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Things Dads to Be Should Know and Do During Pregnancy

Expectant first-time dads experience a steep learning curve.  Evolving marital relationships and expectations, physical changes in their partners, new or more intense emotions (for both spouses), increasing medical expenses, and many other developments occur throughout pregnancy.  Here are a few tips to help dads-to-be navigate these months.

  1. Dads-to-be may feel left out from time to time.  Baby showers are typically for the expectant mom and her female family and friends; expectant dads are frequently excluded.  Expectant moms often decorate baby’s room and purchase baby’s first necessities (i.e., clothing, blankets, diaper bags, and the myriad other infant accoutrement); expectant dads are again not expected to participate (or not participate much).  Obstetric appointments are often attended by expectant moms only; here again, expectant dads are generally not expected to participate.  These are but a few of the examples that, in our culture, minimize the expectant dad’s role in pregnancy.  However, dads-to-be can participate above and beyond the baseline cultural expectations set forth for them.  Good communication and creativity are key.  For example, a dad-to-be may suggest a baby shower in which both genders are invited . . . and activities can be planned to interest and involve men as well as women.  Expectant dads can partner with their spouses in shopping and decorating in preparation for baby’s arrival.  Further, dads-to-be can attend obstetric appointments and help their wives comply with their doctor’s requests (i.e., walking, getting bed rest, etc.).  Care should be taken not to hover or smother in the attempt to be involved in the pregnancy, however; omnipresence can create marital strife.  (It bears noting that there may be times, despite an expectant dad’s best efforts, that he may still feel left out.  In such a circumstance, dads-to-be are encouraged to share their feelings with a friend who is or has been a father and who is a good role model.)
  2. First-time parents-to-be typically experience a wide range of intense emotions:  excitement (“We’re going to have a baby!”), fear (“I’ve never done this before!  What if I am not good at parenting?”), love (for spouse and baby), etc.  Expectant dads should know a few things about these emotions:  they are usually but not always based on logic, and it’s helpful to seek to understand the logic underlying the emotion; expectant moms’ emotions may be governed in part by hormones that are guiding her body through her pregnancy; sometimes, quiet moments of reflection and healthy doses of patience and understanding help parents-to-be keep stressors in perspective; researching issues that drive fear can lessen the fear (i.e., reading books on parenting so as to lessen fears of failing as a parent); and accepting that parenting is the most all-encompassing job anyone will ever have, and thus accepting (or coming close to accepting) that every parent will fail from time to time, but the successful parent learns and grows from those failures, issues sincere apologies, makes amends, and moves forward better is important.  As noted in #1 above, expectant dads benefit from having good communication skills and an ability to share their thoughts and feelings judiciously with their spouses and positive husband/father role models.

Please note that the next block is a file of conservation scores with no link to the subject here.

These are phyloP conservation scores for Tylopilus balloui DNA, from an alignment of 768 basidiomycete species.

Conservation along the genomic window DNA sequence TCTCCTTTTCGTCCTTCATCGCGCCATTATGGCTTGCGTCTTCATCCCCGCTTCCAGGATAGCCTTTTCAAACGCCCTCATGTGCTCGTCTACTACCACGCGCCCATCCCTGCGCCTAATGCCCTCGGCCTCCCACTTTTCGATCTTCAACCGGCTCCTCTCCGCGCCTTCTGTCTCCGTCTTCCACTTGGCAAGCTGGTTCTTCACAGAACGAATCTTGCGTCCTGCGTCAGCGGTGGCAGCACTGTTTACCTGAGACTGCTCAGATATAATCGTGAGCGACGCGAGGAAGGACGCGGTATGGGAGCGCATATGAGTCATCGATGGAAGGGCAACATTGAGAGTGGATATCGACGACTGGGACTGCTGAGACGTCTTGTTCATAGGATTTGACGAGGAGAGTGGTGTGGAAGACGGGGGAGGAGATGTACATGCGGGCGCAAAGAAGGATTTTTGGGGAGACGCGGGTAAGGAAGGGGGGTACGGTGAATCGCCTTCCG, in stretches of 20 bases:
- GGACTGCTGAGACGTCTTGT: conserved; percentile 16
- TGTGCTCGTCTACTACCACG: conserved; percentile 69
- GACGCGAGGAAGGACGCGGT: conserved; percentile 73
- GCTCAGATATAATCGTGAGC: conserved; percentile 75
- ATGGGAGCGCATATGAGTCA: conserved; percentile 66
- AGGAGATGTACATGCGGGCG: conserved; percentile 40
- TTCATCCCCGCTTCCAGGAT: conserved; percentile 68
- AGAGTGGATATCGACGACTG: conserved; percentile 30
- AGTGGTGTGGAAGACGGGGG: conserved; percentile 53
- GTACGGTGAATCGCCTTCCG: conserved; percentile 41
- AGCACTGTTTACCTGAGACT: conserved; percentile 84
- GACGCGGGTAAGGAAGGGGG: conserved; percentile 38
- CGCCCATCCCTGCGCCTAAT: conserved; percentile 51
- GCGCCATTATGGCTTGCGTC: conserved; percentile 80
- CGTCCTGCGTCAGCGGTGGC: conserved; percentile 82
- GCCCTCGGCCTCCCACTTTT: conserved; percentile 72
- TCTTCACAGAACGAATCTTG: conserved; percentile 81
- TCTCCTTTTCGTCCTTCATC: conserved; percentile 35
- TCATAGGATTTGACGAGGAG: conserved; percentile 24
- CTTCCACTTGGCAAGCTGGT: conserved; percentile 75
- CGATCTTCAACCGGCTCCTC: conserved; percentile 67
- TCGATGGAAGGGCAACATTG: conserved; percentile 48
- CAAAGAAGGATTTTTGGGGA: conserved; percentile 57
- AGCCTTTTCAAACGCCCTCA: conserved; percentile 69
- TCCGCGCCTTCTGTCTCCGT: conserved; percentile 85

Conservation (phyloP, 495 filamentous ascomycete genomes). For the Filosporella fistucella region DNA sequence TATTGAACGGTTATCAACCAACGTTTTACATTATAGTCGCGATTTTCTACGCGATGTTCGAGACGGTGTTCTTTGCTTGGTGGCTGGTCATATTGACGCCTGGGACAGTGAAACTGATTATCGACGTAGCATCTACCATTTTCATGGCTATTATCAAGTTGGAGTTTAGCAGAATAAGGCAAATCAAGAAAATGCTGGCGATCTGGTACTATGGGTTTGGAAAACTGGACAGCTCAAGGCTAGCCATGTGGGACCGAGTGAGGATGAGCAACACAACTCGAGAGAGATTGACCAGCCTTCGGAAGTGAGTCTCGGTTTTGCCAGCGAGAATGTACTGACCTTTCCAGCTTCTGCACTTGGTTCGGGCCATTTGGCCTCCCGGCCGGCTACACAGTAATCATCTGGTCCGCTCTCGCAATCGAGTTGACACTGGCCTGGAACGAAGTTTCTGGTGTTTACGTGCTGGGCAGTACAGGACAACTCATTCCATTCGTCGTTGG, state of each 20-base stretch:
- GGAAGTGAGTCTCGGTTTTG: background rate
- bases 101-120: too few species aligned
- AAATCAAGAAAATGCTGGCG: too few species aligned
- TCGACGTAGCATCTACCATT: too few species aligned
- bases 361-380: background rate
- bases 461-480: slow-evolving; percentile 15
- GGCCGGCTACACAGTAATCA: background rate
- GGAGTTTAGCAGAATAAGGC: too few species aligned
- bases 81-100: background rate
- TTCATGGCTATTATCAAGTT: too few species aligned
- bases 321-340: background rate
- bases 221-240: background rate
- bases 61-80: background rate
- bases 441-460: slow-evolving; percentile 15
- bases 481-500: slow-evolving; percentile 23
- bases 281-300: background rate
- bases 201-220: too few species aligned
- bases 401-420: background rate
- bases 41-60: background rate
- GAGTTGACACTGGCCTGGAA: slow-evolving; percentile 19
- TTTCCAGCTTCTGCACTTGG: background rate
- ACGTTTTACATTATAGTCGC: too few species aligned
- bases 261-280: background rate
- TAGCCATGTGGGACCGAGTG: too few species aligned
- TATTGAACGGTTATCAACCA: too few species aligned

3. Moms-to-be need to know that their spouses still find them attractive.  Sometimes, pregnancy causes expectant moms to cease to see themselves as lovers.  Expectant dads need to be patient but to persevere in reassuring expectant moms that they are still sexy.  Expectant dads should not make critical statements about their spouses’ changing bodies.
  4. Pregnancy doesn’t just make the waistline grow; feet, noses, and other parts of the body often grow as well.  Some of these changes are temporary (i.e., feet swollen with edema); some are permanent.  Expectant moms may or may not be accepting of these changes; expectant dads should be on the look-out for signs that their spouses may be struggling with these physical changes.  Expectant dads who are perceptive may reassure their wives, comfort them, and prevent the situation from becoming a larger issue in the expectant mom’s self-esteem.
  5. Finances can be strained due to pregnancy.  Frequent visits to the obstetrician cause mounting medical bills.  Decorating and furnishing baby’s room can be pricey.  Buying all the paraphernalia that goes with having a baby can also be quite pricey.  Wise dads-to-be are prepared, ensuring that there is health insurance that adequately covers the pregnancies (either because the expectant dads have insurance that covers spousal pregnancy or because the expectant moms carry their own health insurance), ensuring that the parents-to-be have savings set aside for pregnancy-related expenses, and able to live within the budget that they and their spouses have jointly crafted.
  6. From here on out, life is no longer about individual- or couple-based experiences and goal achievement.  Instead, life is about family . . . putting the needs of the family ahead of the needs of the individual parents, for example.  Let’s not mistake the magnitude of this change.  This is not to say that what the individual parents want is no longer relevant, it is simply secondary to the good of the family unit as a whole.  Hedonist tendencies need to take a back seat upon becoming parents.

Of course, there are many things that dads-to-be should know and do during pregnancy, but the above is a good starting point.

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